Guide to Indian Artifacts of the Northeast


Contains Illustrations, Bibliography, Index
ISBN 0-88839-127-7





Reviewed by Janet Arnett

Janet Arnett is the former campus manager of adult education at Ontario’s Georgian College. She is the author of Antiques and Collectibles: Starting Small, The Grange at Knock, and 673 Ways to Save Money.



For a Canadian, it is very disconcerting to pick up a book from a Canadian publisher, which is labelled as dealing with “the Northeast” and discover that the area so described is New England. This confusion comes about because Hancock House, a British Columbia-based publisher, has an American branch.

While obviously disappointing to readers anticipating a work on objects used by Canadian Indians, the New England and Canadian woodland Indians had sufficient similarity to make Moeller’s small book of interest to amateur archaeologists, students, and local historians on either side of the border.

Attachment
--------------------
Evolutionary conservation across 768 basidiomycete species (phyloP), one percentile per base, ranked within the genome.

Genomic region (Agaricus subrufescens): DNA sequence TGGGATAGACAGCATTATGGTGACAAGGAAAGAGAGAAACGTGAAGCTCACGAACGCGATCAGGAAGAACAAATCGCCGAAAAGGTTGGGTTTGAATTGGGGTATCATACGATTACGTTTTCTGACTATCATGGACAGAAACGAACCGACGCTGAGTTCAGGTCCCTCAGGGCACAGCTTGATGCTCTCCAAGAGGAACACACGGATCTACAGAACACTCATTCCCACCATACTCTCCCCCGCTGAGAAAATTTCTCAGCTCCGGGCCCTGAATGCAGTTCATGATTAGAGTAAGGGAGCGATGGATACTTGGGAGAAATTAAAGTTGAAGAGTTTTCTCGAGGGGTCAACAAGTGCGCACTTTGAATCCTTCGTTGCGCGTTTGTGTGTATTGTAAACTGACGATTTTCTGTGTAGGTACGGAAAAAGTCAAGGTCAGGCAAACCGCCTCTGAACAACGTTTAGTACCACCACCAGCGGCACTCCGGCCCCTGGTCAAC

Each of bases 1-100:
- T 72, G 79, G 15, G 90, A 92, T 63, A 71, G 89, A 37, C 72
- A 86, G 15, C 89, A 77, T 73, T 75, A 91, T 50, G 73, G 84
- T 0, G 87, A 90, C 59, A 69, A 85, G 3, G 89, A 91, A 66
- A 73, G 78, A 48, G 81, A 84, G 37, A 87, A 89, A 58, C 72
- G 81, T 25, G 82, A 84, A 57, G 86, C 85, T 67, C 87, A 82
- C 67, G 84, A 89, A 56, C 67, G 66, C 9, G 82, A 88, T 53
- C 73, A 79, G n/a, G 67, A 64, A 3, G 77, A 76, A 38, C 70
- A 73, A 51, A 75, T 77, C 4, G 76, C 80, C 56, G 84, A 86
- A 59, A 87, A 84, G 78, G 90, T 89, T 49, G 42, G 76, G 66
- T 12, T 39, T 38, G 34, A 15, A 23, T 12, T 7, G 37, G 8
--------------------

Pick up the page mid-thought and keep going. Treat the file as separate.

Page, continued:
The book’s strength is more than 70 photos of weapons, tools, pottery, baskets, and decorative and ceremonial objects (beads, rattles, pipes, etc.). The collection goes beyond the usual arrowheads and coiled pots to include less familiar objects of Indian culture (mullers, plummets, a gorge, net-sinkers, a bola, a ulu, a sinewstone, awls, and other unusual artifacts). Examples of dishes that have been “killed” to release their spirit to accompany a deceased are especially interesting.

Many of the photos are reproduced in color and all are of professional quality; details show clearly, aiding study and comparison to pieces in local museum collections.

All this, plus an index and a reading list, in a 30-page book means the text must be very brief. Undoubtedly much more could have been said about the woodland Indian cultures that produced these artifacts, yet what text is included is surprisingly informative. Tight, concise writing packs a useful assortment of facts in a small space. All in all, an informative, attractive book.


Moeller, Roger W., “Guide to Indian Artifacts of the Northeast,” Canadian Book Review Annual Online, accessed August 19, 2022,